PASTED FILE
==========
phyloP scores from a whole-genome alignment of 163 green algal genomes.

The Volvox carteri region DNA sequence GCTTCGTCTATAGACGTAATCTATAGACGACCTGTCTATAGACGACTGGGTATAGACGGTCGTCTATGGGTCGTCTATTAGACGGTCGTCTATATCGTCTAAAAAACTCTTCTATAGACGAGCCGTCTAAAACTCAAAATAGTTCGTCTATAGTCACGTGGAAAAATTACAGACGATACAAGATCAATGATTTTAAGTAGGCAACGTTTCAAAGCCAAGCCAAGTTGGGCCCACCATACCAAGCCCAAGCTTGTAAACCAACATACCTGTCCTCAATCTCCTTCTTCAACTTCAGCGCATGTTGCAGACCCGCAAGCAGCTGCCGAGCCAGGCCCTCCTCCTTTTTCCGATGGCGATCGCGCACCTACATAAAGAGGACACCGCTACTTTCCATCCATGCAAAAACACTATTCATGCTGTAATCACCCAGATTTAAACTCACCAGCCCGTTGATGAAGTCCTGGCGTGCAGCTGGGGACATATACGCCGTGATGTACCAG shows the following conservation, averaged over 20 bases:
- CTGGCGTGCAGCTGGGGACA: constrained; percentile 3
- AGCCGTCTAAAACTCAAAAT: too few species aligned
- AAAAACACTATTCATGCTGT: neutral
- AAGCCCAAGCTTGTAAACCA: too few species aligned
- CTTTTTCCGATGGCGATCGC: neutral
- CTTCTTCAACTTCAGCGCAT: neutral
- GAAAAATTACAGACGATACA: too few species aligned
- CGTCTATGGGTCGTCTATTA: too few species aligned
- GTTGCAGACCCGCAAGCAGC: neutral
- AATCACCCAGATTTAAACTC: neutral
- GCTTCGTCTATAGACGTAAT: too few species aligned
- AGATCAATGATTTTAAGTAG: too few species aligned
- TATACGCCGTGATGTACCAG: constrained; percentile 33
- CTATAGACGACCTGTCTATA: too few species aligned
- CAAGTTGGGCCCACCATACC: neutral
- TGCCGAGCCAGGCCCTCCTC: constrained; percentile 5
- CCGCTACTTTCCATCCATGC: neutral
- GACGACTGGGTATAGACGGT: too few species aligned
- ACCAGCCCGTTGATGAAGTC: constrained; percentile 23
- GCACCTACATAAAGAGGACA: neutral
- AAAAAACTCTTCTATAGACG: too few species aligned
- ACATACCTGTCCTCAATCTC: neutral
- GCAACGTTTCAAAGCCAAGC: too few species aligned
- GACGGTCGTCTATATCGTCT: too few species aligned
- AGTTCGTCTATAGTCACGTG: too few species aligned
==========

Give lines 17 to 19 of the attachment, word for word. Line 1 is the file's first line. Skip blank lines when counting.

- CAAGTTGGGCCCACCATACC: neutral
- TGCCGAGCCAGGCCCTCCTC: constrained; percentile 5
- CCGCTACTTTCCATCCATGC: neutral